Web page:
Dating, especially in the early stages, is full of emotion…excitement and nervousness is sure to abound. However, with IBD patients, there’s a bit more hiding beneath the surface that the other person usually does not yet know about. How do you tell your significant other about IBD? How does one explain something so complicated? How do you work it into conversation? When is the right time? One of our new PAC members, Samara, recently started dating and has personal experience to share.


Samara's Story

It can be easy to hide your disease from people in your life, but there is only so long one can go without having to share something that is a dominant part of your daily life. Just recently, at the age of 20, I began going on dates. It has been exciting, fun, and nerve racking. I knew I would eventually have to share about the important things in my life. I was never very insecure about having Crohn’s disease. In fact, I would talk openly about my illness to friends if we came upon the subject. It has been a good way for me to spread awareness for the almost two million people with IBD in America. But this situation – dating someone – felt different. I felt ashamed and different. I gathered that the reason I was so hesitant to share this personal detail was that I was scared that he would not like me anymore because there is something “wrong” with me. It took me awhile to realize that if this person decided to end things because of an illness I cannot help having, then he is certainly not the person for me.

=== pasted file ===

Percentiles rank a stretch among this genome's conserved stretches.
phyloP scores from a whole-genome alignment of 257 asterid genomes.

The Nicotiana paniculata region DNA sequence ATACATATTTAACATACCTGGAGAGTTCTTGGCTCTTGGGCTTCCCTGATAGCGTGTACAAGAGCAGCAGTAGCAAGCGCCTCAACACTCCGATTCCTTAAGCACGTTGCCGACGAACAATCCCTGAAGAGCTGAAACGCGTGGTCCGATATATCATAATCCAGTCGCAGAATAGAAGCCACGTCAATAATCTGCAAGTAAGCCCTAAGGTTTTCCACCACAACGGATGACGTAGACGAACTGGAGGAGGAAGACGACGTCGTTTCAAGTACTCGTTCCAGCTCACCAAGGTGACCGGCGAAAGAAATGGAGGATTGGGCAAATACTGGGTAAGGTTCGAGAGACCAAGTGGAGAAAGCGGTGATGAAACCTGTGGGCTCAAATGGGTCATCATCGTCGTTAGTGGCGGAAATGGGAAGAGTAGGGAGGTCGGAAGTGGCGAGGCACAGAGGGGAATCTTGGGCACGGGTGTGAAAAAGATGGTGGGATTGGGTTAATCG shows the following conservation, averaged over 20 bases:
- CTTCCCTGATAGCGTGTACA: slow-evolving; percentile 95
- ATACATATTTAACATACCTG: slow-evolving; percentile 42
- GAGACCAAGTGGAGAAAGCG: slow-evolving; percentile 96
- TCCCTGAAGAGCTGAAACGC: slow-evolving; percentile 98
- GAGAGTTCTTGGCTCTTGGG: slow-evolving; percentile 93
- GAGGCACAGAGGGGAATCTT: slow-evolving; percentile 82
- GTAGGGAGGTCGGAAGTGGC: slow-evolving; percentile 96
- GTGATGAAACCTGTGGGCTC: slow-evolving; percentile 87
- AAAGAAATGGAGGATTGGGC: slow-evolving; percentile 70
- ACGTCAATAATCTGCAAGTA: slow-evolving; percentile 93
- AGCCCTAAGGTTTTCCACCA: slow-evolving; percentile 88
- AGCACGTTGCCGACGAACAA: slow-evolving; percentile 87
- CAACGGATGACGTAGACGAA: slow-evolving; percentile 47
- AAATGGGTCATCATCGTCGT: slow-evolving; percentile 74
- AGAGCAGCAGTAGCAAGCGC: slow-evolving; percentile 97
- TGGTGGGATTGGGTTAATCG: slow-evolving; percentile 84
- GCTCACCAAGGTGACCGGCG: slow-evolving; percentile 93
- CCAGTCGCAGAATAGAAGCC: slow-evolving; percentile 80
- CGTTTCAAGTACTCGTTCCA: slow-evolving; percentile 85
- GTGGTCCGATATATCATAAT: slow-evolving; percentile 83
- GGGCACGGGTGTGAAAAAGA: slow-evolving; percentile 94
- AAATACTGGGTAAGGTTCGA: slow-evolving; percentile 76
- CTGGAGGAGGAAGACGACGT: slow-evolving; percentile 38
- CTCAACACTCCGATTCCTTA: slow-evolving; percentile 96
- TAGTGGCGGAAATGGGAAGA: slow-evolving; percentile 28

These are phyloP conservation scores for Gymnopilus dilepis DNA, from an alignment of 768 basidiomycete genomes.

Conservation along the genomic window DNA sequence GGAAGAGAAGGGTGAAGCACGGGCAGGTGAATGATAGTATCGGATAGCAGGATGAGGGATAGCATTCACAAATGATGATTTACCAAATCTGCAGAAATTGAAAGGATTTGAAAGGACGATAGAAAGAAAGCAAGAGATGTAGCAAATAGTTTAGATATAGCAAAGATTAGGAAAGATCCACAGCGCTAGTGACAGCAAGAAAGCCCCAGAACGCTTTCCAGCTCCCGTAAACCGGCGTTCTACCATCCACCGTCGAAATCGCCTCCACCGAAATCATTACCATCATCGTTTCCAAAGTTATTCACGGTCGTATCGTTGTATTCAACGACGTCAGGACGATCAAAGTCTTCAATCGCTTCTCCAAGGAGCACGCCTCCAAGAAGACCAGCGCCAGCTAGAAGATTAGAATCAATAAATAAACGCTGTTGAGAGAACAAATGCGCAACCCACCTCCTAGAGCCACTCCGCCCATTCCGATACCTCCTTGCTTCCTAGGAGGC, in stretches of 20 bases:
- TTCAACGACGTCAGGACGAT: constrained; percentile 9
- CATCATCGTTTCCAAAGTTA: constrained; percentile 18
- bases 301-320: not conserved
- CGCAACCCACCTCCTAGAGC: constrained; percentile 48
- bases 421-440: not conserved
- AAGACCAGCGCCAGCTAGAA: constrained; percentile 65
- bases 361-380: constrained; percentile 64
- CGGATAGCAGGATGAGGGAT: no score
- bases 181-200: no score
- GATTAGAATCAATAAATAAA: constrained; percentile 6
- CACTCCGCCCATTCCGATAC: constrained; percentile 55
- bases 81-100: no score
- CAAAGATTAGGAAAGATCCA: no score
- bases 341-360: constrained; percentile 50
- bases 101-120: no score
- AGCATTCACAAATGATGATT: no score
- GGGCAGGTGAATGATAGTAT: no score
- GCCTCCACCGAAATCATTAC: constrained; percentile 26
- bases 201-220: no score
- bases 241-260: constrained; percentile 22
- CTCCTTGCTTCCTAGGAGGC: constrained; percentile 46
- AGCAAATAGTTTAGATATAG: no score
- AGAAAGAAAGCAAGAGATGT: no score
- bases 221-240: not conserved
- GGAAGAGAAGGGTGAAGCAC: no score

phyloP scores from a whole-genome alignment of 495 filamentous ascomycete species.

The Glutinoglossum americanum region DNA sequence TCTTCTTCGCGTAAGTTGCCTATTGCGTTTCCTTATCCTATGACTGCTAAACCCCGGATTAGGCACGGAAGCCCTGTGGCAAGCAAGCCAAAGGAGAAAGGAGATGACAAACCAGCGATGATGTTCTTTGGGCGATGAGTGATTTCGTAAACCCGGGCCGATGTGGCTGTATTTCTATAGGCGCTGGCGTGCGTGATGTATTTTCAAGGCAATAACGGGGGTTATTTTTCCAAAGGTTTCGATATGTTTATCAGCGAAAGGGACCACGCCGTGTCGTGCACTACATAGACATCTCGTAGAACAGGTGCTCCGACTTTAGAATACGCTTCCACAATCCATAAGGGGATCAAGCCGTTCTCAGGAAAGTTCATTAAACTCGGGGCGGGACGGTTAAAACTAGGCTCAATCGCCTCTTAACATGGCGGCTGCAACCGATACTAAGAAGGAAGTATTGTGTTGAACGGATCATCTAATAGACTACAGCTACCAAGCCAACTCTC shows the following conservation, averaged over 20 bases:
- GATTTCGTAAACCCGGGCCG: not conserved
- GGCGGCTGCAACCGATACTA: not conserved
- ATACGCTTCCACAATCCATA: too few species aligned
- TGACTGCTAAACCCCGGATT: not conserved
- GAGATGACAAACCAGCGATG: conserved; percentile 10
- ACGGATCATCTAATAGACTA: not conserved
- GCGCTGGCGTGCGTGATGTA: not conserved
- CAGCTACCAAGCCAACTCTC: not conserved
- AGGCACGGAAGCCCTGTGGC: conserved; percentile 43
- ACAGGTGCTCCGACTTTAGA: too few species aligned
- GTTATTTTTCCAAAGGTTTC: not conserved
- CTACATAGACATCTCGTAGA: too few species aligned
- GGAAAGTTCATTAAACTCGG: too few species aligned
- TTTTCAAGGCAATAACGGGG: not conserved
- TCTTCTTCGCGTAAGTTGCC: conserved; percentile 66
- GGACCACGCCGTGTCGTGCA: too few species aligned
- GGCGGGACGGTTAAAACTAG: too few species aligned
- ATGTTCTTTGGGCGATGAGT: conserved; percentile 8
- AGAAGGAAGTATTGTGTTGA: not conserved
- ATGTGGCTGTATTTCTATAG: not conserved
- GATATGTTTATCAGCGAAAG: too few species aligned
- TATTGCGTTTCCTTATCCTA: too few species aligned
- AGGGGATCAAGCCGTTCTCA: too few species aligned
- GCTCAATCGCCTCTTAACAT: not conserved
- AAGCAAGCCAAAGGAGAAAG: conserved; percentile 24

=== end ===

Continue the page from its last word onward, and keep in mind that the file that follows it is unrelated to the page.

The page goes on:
I chose to share about my health concerns over dinner on our third date. I didn’t have a choice anymore. I had already slipped and mentioned things that probably didn’t make sense to him, and in those moments I would say: “I’ll explain another time.” I began the conversation by referring to a prior discussion when I mentioned that I get sick a lot lately and take a lot of medicine. And then I came right out and said: “I have a disease called Crohn’s, have you heard of it?” He had and followed up with a few basic questions about my diagnosis and lifestyle.

I do not like it when people feel bad for me, and I appreciated that he did not make a big deal out of my announcement. The thing is, it is a big deal. A much bigger deal than he knows. He doesn’t know that I have another disease called Polyarteritis Nodosa. He doesn’t know that I put shots in my thigh every week and I hate it. He doesn’t know that I struggle to pay my medical bills. Eventually, I may have to share all this with him. But in the meantime, I am happy I got this one large detail off my chest and walked away with self-confidence from this experience.

As Samara and other PAC members have shared, forming relationships with people who accept your disease, and who understand that it is just one aspect of who you are as a person, is important. The timing of when you decide to share your diagnosis, how much you choose to share, and how you share it – is a matter of personal preference. However, we all agree that it is important that whomever you are with understands and accepts that IBD can throw big twists into your life.

Don’t let IBD hold you back from anything in life, including dating. If anyone has experiences they want to share or is looking for someone to talk to on this topic (or any topic), please feel welcome to reach out to the PAC! We’d love to talk. We can connect on Twitter or Instagram (we are @ICNPatients in both places) or you can send us an email at 

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